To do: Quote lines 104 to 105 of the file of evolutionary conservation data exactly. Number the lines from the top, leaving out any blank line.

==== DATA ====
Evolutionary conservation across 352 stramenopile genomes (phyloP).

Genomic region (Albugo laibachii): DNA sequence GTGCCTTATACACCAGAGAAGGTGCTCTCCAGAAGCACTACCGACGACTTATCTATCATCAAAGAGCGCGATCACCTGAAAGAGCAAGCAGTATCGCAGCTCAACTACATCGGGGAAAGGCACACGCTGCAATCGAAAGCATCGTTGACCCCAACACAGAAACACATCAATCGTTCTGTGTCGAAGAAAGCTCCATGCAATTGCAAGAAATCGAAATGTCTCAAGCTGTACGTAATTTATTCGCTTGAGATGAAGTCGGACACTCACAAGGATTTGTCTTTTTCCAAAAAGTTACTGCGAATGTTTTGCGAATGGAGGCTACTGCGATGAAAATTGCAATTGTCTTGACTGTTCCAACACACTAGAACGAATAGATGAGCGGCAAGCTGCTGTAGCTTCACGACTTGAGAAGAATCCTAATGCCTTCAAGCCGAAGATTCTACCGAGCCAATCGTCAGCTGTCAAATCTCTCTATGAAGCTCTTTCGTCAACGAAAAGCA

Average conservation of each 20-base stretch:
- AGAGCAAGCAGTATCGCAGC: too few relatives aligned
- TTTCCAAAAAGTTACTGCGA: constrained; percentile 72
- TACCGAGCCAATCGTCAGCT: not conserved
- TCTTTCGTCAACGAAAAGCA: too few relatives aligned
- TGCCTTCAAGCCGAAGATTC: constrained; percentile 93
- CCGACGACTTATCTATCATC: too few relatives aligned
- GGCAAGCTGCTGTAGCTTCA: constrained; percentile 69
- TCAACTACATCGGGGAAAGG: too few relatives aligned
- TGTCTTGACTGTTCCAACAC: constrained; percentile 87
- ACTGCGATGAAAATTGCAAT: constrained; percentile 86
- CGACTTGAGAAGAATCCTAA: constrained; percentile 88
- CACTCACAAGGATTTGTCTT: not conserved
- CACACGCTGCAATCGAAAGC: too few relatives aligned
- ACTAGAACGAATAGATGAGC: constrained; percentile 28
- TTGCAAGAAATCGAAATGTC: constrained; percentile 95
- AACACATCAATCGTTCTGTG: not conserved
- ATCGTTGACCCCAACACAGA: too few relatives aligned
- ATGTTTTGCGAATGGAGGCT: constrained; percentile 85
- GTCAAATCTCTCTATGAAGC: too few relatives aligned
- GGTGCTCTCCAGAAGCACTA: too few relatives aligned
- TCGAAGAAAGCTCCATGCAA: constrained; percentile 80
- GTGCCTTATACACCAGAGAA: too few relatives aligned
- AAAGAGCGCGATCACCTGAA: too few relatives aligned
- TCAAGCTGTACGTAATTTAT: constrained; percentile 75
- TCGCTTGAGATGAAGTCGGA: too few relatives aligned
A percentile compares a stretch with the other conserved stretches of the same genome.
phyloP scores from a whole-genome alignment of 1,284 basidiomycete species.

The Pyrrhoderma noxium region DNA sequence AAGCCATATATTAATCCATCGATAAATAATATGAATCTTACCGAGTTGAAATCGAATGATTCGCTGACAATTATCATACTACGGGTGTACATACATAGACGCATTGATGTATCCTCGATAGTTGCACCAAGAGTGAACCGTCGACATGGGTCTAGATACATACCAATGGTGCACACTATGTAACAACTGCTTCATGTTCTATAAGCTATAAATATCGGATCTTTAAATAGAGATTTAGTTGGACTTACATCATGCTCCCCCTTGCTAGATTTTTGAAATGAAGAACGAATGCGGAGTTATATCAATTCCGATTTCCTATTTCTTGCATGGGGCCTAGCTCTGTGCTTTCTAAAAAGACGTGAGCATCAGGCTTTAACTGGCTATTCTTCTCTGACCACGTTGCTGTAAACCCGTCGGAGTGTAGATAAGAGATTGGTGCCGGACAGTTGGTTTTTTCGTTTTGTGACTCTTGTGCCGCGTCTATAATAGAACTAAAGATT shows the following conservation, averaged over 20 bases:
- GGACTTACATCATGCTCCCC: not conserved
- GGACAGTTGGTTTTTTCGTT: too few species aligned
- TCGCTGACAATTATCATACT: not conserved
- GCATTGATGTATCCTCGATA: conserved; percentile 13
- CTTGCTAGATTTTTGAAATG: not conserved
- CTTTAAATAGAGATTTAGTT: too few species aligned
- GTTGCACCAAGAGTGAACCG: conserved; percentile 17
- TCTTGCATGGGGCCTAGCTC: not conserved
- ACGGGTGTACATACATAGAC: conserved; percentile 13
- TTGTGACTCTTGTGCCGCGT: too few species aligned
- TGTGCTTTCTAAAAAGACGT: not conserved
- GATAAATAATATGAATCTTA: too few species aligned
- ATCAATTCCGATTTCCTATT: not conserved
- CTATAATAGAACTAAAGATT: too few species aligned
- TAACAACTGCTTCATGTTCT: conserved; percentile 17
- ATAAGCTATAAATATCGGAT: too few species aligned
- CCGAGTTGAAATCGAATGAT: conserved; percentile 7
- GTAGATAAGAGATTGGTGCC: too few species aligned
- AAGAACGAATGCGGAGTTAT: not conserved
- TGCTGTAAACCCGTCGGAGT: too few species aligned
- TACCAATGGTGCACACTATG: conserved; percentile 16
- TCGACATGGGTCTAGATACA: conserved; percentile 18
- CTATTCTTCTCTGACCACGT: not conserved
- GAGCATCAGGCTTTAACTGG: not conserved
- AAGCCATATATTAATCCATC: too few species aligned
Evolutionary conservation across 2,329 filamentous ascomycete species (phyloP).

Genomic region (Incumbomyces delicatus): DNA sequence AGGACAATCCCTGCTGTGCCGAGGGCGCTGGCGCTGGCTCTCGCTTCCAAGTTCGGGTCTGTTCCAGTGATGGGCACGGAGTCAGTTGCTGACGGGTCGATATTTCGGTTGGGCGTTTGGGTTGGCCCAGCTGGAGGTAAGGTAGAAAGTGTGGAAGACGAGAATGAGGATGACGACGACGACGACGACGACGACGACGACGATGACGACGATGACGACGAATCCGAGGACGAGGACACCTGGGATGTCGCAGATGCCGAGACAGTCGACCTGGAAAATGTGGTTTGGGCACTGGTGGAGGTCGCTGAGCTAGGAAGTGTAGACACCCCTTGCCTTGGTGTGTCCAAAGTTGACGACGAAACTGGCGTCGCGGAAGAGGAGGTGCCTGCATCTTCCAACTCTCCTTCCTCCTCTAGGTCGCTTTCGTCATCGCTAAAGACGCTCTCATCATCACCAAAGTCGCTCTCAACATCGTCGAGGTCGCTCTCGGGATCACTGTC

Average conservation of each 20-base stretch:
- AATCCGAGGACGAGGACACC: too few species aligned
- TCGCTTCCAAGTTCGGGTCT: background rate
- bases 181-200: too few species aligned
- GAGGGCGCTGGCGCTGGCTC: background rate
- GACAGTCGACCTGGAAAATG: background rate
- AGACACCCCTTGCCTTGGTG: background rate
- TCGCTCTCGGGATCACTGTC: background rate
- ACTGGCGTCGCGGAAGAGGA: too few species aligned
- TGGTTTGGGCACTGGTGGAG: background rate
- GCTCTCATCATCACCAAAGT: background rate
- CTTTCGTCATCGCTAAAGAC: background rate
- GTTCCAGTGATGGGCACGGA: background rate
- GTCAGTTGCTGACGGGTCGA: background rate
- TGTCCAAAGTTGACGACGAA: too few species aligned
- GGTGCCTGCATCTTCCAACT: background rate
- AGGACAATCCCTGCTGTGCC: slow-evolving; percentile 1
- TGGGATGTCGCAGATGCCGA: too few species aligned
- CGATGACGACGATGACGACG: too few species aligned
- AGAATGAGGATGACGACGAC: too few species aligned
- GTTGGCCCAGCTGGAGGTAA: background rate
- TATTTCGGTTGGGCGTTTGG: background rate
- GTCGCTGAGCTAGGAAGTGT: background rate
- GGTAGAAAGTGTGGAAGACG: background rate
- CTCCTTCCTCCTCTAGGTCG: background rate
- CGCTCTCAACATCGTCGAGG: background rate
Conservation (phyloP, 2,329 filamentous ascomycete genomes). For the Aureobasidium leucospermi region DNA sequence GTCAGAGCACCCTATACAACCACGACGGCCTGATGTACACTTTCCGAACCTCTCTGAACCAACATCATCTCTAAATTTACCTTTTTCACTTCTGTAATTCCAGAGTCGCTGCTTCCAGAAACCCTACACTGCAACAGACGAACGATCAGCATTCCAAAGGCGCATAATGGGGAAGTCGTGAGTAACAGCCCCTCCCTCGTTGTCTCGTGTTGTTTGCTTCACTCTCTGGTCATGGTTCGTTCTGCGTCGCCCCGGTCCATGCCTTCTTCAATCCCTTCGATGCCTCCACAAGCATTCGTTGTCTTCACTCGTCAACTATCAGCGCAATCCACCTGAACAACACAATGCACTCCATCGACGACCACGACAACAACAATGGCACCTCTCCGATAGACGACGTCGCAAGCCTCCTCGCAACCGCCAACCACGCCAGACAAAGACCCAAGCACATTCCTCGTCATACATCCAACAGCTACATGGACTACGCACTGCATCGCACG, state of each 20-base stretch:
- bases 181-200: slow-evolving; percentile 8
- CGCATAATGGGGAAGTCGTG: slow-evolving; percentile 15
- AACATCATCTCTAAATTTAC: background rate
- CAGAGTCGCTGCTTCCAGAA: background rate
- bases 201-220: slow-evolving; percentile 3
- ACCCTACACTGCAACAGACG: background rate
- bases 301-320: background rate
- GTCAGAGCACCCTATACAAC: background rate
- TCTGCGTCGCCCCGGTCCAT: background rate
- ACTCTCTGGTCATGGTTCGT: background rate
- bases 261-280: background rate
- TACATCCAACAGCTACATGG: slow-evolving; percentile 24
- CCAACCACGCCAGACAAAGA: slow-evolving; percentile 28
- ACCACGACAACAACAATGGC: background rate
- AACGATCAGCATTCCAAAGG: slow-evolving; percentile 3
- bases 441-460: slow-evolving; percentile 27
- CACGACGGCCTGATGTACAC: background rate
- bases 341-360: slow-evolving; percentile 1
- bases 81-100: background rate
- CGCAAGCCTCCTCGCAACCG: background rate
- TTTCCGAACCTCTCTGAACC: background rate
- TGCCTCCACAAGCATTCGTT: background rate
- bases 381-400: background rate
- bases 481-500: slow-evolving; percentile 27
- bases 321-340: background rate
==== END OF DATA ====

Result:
- bases 81-100: background rate
- CGCAAGCCTCCTCGCAACCG: background rate